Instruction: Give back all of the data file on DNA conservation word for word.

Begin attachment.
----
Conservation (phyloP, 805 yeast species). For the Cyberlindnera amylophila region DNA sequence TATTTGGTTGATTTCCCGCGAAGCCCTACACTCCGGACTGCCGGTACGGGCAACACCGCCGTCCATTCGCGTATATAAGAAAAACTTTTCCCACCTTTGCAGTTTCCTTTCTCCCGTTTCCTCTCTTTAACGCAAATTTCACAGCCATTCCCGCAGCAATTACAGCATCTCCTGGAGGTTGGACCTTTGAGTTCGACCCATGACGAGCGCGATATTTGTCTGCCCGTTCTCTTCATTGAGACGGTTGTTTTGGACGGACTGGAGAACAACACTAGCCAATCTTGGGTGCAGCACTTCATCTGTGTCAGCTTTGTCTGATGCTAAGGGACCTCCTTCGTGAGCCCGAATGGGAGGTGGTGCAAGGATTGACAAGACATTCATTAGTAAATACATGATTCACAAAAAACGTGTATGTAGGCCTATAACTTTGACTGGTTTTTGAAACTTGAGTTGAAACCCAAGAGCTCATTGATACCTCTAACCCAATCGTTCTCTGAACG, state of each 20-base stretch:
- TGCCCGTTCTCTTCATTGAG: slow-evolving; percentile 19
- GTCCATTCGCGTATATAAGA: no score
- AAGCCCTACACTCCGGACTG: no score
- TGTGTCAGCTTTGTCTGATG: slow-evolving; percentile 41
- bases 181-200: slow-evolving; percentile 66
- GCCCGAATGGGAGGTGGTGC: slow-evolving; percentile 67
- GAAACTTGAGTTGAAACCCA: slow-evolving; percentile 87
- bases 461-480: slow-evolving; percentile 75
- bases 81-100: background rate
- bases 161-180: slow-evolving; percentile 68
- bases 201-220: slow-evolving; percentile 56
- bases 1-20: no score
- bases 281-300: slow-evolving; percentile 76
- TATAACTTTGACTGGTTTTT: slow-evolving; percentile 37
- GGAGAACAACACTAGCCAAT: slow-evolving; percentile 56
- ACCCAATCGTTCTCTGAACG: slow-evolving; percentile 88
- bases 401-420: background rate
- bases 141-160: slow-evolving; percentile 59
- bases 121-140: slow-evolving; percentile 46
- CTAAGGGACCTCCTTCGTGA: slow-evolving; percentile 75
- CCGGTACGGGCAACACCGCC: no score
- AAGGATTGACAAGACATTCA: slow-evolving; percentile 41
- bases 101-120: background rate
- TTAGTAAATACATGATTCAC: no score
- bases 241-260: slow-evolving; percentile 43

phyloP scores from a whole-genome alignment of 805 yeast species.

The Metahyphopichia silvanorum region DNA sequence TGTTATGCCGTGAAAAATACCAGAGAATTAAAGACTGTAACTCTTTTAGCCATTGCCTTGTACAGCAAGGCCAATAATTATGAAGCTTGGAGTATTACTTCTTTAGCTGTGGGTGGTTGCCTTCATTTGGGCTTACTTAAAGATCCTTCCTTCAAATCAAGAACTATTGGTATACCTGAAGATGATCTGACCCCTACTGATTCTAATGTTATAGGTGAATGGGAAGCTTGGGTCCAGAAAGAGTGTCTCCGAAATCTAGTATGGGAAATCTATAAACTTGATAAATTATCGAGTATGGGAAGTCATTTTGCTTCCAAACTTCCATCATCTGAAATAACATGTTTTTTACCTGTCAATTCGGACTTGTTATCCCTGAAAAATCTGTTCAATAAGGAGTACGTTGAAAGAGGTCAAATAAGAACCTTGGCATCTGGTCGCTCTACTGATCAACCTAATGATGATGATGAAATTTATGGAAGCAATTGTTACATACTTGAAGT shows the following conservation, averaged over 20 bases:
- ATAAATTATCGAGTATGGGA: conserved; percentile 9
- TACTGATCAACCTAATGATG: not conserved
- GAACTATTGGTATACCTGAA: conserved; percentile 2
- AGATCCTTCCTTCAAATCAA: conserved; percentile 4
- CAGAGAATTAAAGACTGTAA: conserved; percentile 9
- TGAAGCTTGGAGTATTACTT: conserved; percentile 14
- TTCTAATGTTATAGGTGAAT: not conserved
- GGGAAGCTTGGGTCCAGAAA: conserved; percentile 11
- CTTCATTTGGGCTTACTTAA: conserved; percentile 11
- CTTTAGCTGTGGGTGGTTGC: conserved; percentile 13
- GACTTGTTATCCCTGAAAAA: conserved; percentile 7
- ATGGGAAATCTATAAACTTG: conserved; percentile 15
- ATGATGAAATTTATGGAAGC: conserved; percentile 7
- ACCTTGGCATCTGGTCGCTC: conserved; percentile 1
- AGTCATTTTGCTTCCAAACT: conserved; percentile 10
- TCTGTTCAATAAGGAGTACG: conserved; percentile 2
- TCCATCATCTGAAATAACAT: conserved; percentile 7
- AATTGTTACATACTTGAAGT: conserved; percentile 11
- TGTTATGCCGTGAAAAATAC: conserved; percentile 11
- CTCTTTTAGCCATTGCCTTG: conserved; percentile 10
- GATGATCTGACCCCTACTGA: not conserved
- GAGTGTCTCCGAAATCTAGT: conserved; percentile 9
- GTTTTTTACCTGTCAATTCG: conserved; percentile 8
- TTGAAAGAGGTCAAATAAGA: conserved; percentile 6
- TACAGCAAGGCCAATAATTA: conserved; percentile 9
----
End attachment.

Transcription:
Conservation (phyloP, 805 yeast species). For the Cyberlindnera amylophila region DNA sequence TATTTGGTTGATTTCCCGCGAAGCCCTACACTCCGGACTGCCGGTACGGGCAACACCGCCGTCCATTCGCGTATATAAGAAAAACTTTTCCCACCTTTGCAGTTTCCTTTCTCCCGTTTCCTCTCTTTAACGCAAATTTCACAGCCATTCCCGCAGCAATTACAGCATCTCCTGGAGGTTGGACCTTTGAGTTCGACCCATGACGAGCGCGATATTTGTCTGCCCGTTCTCTTCATTGAGACGGTTGTTTTGGACGGACTGGAGAACAACACTAGCCAATCTTGGGTGCAGCACTTCATCTGTGTCAGCTTTGTCTGATGCTAAGGGACCTCCTTCGTGAGCCCGAATGGGAGGTGGTGCAAGGATTGACAAGACATTCATTAGTAAATACATGATTCACAAAAAACGTGTATGTAGGCCTATAACTTTGACTGGTTTTTGAAACTTGAGTTGAAACCCAAGAGCTCATTGATACCTCTAACCCAATCGTTCTCTGAACG, state of each 20-base stretch:
- TGCCCGTTCTCTTCATTGAG: slow-evolving; percentile 19
- GTCCATTCGCGTATATAAGA: no score
- AAGCCCTACACTCCGGACTG: no score
- TGTGTCAGCTTTGTCTGATG: slow-evolving; percentile 41
- bases 181-200: slow-evolving; percentile 66
- GCCCGAATGGGAGGTGGTGC: slow-evolving; percentile 67
- GAAACTTGAGTTGAAACCCA: slow-evolving; percentile 87
- bases 461-480: slow-evolving; percentile 75
- bases 81-100: background rate
- bases 161-180: slow-evolving; percentile 68
- bases 201-220: slow-evolving; percentile 56
- bases 1-20: no score
- bases 281-300: slow-evolving; percentile 76
- TATAACTTTGACTGGTTTTT: slow-evolving; percentile 37
- GGAGAACAACACTAGCCAAT: slow-evolving; percentile 56
- ACCCAATCGTTCTCTGAACG: slow-evolving; percentile 88
- bases 401-420: background rate
- bases 141-160: slow-evolving; percentile 59
- bases 121-140: slow-evolving; percentile 46
- CTAAGGGACCTCCTTCGTGA: slow-evolving; percentile 75
- CCGGTACGGGCAACACCGCC: no score
- AAGGATTGACAAGACATTCA: slow-evolving; percentile 41
- bases 101-120: background rate
- TTAGTAAATACATGATTCAC: no score
- bases 241-260: slow-evolving; percentile 43

phyloP scores from a whole-genome alignment of 805 yeast species.

The Metahyphopichia silvanorum region DNA sequence TGTTATGCCGTGAAAAATACCAGAGAATTAAAGACTGTAACTCTTTTAGCCATTGCCTTGTACAGCAAGGCCAATAATTATGAAGCTTGGAGTATTACTTCTTTAGCTGTGGGTGGTTGCCTTCATTTGGGCTTACTTAAAGATCCTTCCTTCAAATCAAGAACTATTGGTATACCTGAAGATGATCTGACCCCTACTGATTCTAATGTTATAGGTGAATGGGAAGCTTGGGTCCAGAAAGAGTGTCTCCGAAATCTAGTATGGGAAATCTATAAACTTGATAAATTATCGAGTATGGGAAGTCATTTTGCTTCCAAACTTCCATCATCTGAAATAACATGTTTTTTACCTGTCAATTCGGACTTGTTATCCCTGAAAAATCTGTTCAATAAGGAGTACGTTGAAAGAGGTCAAATAAGAACCTTGGCATCTGGTCGCTCTACTGATCAACCTAATGATGATGATGAAATTTATGGAAGCAATTGTTACATACTTGAAGT shows the following conservation, averaged over 20 bases:
- ATAAATTATCGAGTATGGGA: conserved; percentile 9
- TACTGATCAACCTAATGATG: not conserved
- GAACTATTGGTATACCTGAA: conserved; percentile 2
- AGATCCTTCCTTCAAATCAA: conserved; percentile 4
- CAGAGAATTAAAGACTGTAA: conserved; percentile 9
- TGAAGCTTGGAGTATTACTT: conserved; percentile 14
- TTCTAATGTTATAGGTGAAT: not conserved
- GGGAAGCTTGGGTCCAGAAA: conserved; percentile 11
- CTTCATTTGGGCTTACTTAA: conserved; percentile 11
- CTTTAGCTGTGGGTGGTTGC: conserved; percentile 13
- GACTTGTTATCCCTGAAAAA: conserved; percentile 7
- ATGGGAAATCTATAAACTTG: conserved; percentile 15
- ATGATGAAATTTATGGAAGC: conserved; percentile 7
- ACCTTGGCATCTGGTCGCTC: conserved; percentile 1
- AGTCATTTTGCTTCCAAACT: conserved; percentile 10
- TCTGTTCAATAAGGAGTACG: conserved; percentile 2
- TCCATCATCTGAAATAACAT: conserved; percentile 7
- AATTGTTACATACTTGAAGT: conserved; percentile 11
- TGTTATGCCGTGAAAAATAC: conserved; percentile 11
- CTCTTTTAGCCATTGCCTTG: conserved; percentile 10
- GATGATCTGACCCCTACTGA: not conserved
- GAGTGTCTCCGAAATCTAGT: conserved; percentile 9
- GTTTTTTACCTGTCAATTCG: conserved; percentile 8
- TTGAAAGAGGTCAAATAAGA: conserved; percentile 6
- TACAGCAAGGCCAATAATTA: conserved; percentile 9